Notable computer science and machine intelligence professor David Fleet (of University of Toronto) is among the latest round of speakers announced for Toronto’s upcoming TEDX event at the Royal Conservatory of Music.
Fleet’s work at the U of T has revolved around machine vision systems, visual motion analysis and binocular stereopsis. Understanding these visual processes is central to the development of algorithms that would, for example, facilitate the determination of 3D scene layout, the detection and tracking of objects, the inference of the 3d motion of an observer (camera), and motion-based recognition of objects and their activities. Modern applications from this work can include novel human-computer interfaces, computer graphics and special effects, assisted automotive navigation, security and surveillance, and human motion capture.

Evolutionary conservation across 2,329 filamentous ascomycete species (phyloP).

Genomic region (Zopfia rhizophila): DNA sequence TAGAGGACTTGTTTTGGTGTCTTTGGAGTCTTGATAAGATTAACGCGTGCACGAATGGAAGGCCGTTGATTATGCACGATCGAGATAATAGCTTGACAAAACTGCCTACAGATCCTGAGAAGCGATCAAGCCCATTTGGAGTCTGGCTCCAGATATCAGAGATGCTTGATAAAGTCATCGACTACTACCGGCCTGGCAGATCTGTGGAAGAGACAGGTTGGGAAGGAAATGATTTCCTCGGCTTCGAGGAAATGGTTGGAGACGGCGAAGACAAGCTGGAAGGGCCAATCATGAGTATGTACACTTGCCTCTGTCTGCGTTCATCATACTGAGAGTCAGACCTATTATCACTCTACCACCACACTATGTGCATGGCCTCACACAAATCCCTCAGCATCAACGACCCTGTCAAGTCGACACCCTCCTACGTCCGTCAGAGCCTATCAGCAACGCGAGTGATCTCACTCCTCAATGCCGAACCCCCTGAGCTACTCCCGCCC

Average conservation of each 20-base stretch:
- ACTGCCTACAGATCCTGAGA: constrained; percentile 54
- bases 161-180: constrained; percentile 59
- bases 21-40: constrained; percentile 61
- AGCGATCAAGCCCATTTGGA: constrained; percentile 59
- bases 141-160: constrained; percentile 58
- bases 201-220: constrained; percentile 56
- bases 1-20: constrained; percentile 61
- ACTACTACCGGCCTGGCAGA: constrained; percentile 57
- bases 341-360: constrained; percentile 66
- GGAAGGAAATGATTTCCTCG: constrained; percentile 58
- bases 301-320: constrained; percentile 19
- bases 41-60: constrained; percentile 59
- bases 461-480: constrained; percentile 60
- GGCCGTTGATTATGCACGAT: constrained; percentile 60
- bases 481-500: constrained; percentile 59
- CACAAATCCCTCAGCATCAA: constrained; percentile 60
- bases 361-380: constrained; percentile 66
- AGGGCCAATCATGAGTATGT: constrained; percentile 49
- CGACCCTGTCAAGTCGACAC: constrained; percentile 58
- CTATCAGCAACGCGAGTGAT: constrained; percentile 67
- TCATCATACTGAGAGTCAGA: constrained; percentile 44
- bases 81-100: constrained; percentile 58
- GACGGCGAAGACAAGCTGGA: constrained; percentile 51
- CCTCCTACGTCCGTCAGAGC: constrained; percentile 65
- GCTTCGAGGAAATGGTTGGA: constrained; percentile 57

Check out Fleet’s preview video here, where he tries to grasp the question of human perception with robots that can see and “think”. Computer vision is a reality today, which has its origins in a “farfetched summer project” of connecting a camera to a computer, having the computer describe what it sees. Computer vision started slowly throughout the 1980s, but lately it has been “surprisingly swift, driven by a multitude of technical innovations,” according to Fleet, most of which are thanks to startups and academic research at universities.
Photo by saruniaphotography.com
TEDX Toronto is no stranger to Canadian startup founders and their various innovations. In 2013 the team at Thalmic Labs gave a talk about the the gesture-based MYO band. Meanwhile in 2011, Interaxon founder Ariel Garten, who created the Muse headband, took to the stage to talk about “redefining consciousness”.
Check out those talks here: